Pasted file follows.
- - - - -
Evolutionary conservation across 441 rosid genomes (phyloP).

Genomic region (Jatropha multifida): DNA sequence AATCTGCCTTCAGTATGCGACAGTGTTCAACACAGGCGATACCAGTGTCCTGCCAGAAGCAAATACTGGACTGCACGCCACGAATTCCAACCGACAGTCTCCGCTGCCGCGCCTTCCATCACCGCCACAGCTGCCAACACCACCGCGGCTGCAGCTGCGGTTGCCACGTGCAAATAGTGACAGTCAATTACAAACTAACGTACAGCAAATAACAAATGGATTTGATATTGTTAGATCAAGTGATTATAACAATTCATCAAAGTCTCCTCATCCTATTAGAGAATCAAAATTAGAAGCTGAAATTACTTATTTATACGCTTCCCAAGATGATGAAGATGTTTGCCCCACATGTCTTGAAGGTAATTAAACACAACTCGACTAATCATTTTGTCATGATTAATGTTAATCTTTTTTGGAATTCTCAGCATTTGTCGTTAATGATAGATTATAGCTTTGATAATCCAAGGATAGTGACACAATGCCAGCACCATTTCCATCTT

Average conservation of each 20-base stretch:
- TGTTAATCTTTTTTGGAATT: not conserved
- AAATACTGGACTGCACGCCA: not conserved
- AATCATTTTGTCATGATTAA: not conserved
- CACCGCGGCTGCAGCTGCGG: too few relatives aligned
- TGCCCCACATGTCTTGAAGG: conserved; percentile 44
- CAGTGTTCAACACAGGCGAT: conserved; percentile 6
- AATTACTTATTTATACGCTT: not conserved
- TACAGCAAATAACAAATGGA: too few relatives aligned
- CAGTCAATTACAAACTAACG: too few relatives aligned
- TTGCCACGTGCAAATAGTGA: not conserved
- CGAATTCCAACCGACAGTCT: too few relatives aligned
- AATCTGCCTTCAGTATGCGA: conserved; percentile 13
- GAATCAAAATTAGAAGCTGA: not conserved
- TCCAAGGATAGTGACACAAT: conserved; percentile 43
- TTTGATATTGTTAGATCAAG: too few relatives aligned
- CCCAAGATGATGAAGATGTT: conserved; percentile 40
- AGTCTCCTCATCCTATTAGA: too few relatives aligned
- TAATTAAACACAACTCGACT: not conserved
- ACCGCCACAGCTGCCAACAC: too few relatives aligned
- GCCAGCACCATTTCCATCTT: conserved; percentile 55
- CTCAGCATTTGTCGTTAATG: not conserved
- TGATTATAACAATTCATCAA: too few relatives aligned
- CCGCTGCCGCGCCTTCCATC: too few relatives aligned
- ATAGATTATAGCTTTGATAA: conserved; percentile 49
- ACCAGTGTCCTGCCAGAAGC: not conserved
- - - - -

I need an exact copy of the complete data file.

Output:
Evolutionary conservation across 441 rosid genomes (phyloP).

Genomic region (Jatropha multifida): DNA sequence AATCTGCCTTCAGTATGCGACAGTGTTCAACACAGGCGATACCAGTGTCCTGCCAGAAGCAAATACTGGACTGCACGCCACGAATTCCAACCGACAGTCTCCGCTGCCGCGCCTTCCATCACCGCCACAGCTGCCAACACCACCGCGGCTGCAGCTGCGGTTGCCACGTGCAAATAGTGACAGTCAATTACAAACTAACGTACAGCAAATAACAAATGGATTTGATATTGTTAGATCAAGTGATTATAACAATTCATCAAAGTCTCCTCATCCTATTAGAGAATCAAAATTAGAAGCTGAAATTACTTATTTATACGCTTCCCAAGATGATGAAGATGTTTGCCCCACATGTCTTGAAGGTAATTAAACACAACTCGACTAATCATTTTGTCATGATTAATGTTAATCTTTTTTGGAATTCTCAGCATTTGTCGTTAATGATAGATTATAGCTTTGATAATCCAAGGATAGTGACACAATGCCAGCACCATTTCCATCTT

Average conservation of each 20-base stretch:
- TGTTAATCTTTTTTGGAATT: not conserved
- AAATACTGGACTGCACGCCA: not conserved
- AATCATTTTGTCATGATTAA: not conserved
- CACCGCGGCTGCAGCTGCGG: too few relatives aligned
- TGCCCCACATGTCTTGAAGG: conserved; percentile 44
- CAGTGTTCAACACAGGCGAT: conserved; percentile 6
- AATTACTTATTTATACGCTT: not conserved
- TACAGCAAATAACAAATGGA: too few relatives aligned
- CAGTCAATTACAAACTAACG: too few relatives aligned
- TTGCCACGTGCAAATAGTGA: not conserved
- CGAATTCCAACCGACAGTCT: too few relatives aligned
- AATCTGCCTTCAGTATGCGA: conserved; percentile 13
- GAATCAAAATTAGAAGCTGA: not conserved
- TCCAAGGATAGTGACACAAT: conserved; percentile 43
- TTTGATATTGTTAGATCAAG: too few relatives aligned
- CCCAAGATGATGAAGATGTT: conserved; percentile 40
- AGTCTCCTCATCCTATTAGA: too few relatives aligned
- TAATTAAACACAACTCGACT: not conserved
- ACCGCCACAGCTGCCAACAC: too few relatives aligned
- GCCAGCACCATTTCCATCTT: conserved; percentile 55
- CTCAGCATTTGTCGTTAATG: not conserved
- TGATTATAACAATTCATCAA: too few relatives aligned
- CCGCTGCCGCGCCTTCCATC: too few relatives aligned
- ATAGATTATAGCTTTGATAA: conserved; percentile 49
- ACCAGTGTCCTGCCAGAAGC: not conserved